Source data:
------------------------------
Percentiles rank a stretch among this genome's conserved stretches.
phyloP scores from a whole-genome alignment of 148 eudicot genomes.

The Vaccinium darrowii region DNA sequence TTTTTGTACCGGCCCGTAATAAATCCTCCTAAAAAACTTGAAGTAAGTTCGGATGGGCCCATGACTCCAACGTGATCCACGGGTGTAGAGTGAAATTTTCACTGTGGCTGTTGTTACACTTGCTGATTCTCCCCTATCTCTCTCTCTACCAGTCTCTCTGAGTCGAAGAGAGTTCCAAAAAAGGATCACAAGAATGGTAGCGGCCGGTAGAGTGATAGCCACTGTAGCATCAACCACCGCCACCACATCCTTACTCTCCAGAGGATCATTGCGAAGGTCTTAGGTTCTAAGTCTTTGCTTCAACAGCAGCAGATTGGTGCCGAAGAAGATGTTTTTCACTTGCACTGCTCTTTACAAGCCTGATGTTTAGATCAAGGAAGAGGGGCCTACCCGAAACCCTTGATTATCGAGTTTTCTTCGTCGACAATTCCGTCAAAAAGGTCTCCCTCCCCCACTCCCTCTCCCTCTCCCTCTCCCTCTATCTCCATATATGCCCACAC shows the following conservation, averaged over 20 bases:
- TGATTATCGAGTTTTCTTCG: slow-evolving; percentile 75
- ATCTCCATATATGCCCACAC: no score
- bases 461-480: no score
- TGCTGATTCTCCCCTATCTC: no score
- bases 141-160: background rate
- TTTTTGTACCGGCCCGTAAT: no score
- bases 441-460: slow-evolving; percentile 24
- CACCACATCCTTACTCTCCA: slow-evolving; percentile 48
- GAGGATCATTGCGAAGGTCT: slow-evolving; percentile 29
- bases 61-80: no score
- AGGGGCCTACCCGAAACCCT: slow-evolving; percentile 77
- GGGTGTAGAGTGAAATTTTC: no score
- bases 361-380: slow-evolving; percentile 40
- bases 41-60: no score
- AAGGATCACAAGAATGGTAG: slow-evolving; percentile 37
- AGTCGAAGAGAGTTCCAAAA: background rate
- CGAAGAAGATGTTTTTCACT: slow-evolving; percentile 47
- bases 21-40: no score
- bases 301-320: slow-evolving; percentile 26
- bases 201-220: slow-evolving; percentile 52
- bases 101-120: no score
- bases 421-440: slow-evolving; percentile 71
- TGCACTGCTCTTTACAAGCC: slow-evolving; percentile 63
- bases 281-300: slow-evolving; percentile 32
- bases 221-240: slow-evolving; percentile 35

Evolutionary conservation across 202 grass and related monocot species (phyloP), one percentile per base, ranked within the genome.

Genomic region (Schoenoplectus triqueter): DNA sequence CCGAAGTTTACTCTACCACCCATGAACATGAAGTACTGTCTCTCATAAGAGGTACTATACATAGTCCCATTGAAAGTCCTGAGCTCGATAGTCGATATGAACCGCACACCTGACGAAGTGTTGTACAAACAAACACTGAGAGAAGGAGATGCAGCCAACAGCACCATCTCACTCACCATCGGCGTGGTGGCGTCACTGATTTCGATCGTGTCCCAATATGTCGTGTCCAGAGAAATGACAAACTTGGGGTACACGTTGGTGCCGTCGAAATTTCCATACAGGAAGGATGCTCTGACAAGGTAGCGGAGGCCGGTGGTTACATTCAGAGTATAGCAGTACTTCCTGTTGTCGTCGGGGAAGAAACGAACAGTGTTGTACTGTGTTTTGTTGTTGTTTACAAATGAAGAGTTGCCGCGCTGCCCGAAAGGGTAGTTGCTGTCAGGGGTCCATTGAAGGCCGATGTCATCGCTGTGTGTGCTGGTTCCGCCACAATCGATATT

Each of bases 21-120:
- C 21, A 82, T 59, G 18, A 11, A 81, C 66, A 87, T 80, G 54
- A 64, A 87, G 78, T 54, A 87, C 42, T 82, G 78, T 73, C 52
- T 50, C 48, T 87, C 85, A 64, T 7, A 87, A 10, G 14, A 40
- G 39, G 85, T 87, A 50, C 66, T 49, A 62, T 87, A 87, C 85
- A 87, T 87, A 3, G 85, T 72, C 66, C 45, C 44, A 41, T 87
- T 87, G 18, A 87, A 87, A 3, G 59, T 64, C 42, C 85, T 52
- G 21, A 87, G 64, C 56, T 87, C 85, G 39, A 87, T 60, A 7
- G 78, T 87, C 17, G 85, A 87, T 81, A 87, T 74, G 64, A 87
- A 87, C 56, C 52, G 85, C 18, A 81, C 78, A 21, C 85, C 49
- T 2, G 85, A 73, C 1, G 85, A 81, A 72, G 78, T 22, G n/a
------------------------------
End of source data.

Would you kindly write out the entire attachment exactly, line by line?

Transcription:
Percentiles rank a stretch among this genome's conserved stretches.
phyloP scores from a whole-genome alignment of 148 eudicot genomes.

The Vaccinium darrowii region DNA sequence TTTTTGTACCGGCCCGTAATAAATCCTCCTAAAAAACTTGAAGTAAGTTCGGATGGGCCCATGACTCCAACGTGATCCACGGGTGTAGAGTGAAATTTTCACTGTGGCTGTTGTTACACTTGCTGATTCTCCCCTATCTCTCTCTCTACCAGTCTCTCTGAGTCGAAGAGAGTTCCAAAAAAGGATCACAAGAATGGTAGCGGCCGGTAGAGTGATAGCCACTGTAGCATCAACCACCGCCACCACATCCTTACTCTCCAGAGGATCATTGCGAAGGTCTTAGGTTCTAAGTCTTTGCTTCAACAGCAGCAGATTGGTGCCGAAGAAGATGTTTTTCACTTGCACTGCTCTTTACAAGCCTGATGTTTAGATCAAGGAAGAGGGGCCTACCCGAAACCCTTGATTATCGAGTTTTCTTCGTCGACAATTCCGTCAAAAAGGTCTCCCTCCCCCACTCCCTCTCCCTCTCCCTCTCCCTCTATCTCCATATATGCCCACAC shows the following conservation, averaged over 20 bases:
- TGATTATCGAGTTTTCTTCG: slow-evolving; percentile 75
- ATCTCCATATATGCCCACAC: no score
- bases 461-480: no score
- TGCTGATTCTCCCCTATCTC: no score
- bases 141-160: background rate
- TTTTTGTACCGGCCCGTAAT: no score
- bases 441-460: slow-evolving; percentile 24
- CACCACATCCTTACTCTCCA: slow-evolving; percentile 48
- GAGGATCATTGCGAAGGTCT: slow-evolving; percentile 29
- bases 61-80: no score
- AGGGGCCTACCCGAAACCCT: slow-evolving; percentile 77
- GGGTGTAGAGTGAAATTTTC: no score
- bases 361-380: slow-evolving; percentile 40
- bases 41-60: no score
- AAGGATCACAAGAATGGTAG: slow-evolving; percentile 37
- AGTCGAAGAGAGTTCCAAAA: background rate
- CGAAGAAGATGTTTTTCACT: slow-evolving; percentile 47
- bases 21-40: no score
- bases 301-320: slow-evolving; percentile 26
- bases 201-220: slow-evolving; percentile 52
- bases 101-120: no score
- bases 421-440: slow-evolving; percentile 71
- TGCACTGCTCTTTACAAGCC: slow-evolving; percentile 63
- bases 281-300: slow-evolving; percentile 32
- bases 221-240: slow-evolving; percentile 35

Evolutionary conservation across 202 grass and related monocot species (phyloP), one percentile per base, ranked within the genome.

Genomic region (Schoenoplectus triqueter): DNA sequence CCGAAGTTTACTCTACCACCCATGAACATGAAGTACTGTCTCTCATAAGAGGTACTATACATAGTCCCATTGAAAGTCCTGAGCTCGATAGTCGATATGAACCGCACACCTGACGAAGTGTTGTACAAACAAACACTGAGAGAAGGAGATGCAGCCAACAGCACCATCTCACTCACCATCGGCGTGGTGGCGTCACTGATTTCGATCGTGTCCCAATATGTCGTGTCCAGAGAAATGACAAACTTGGGGTACACGTTGGTGCCGTCGAAATTTCCATACAGGAAGGATGCTCTGACAAGGTAGCGGAGGCCGGTGGTTACATTCAGAGTATAGCAGTACTTCCTGTTGTCGTCGGGGAAGAAACGAACAGTGTTGTACTGTGTTTTGTTGTTGTTTACAAATGAAGAGTTGCCGCGCTGCCCGAAAGGGTAGTTGCTGTCAGGGGTCCATTGAAGGCCGATGTCATCGCTGTGTGTGCTGGTTCCGCCACAATCGATATT

Each of bases 21-120:
- C 21, A 82, T 59, G 18, A 11, A 81, C 66, A 87, T 80, G 54
- A 64, A 87, G 78, T 54, A 87, C 42, T 82, G 78, T 73, C 52
- T 50, C 48, T 87, C 85, A 64, T 7, A 87, A 10, G 14, A 40
- G 39, G 85, T 87, A 50, C 66, T 49, A 62, T 87, A 87, C 85
- A 87, T 87, A 3, G 85, T 72, C 66, C 45, C 44, A 41, T 87
- T 87, G 18, A 87, A 87, A 3, G 59, T 64, C 42, C 85, T 52
- G 21, A 87, G 64, C 56, T 87, C 85, G 39, A 87, T 60, A 7
- G 78, T 87, C 17, G 85, A 87, T 81, A 87, T 74, G 64, A 87
- A 87, C 56, C 52, G 85, C 18, A 81, C 78, A 21, C 85, C 49
- T 2, G 85, A 73, C 1, G 85, A 81, A 72, G 78, T 22, G n/a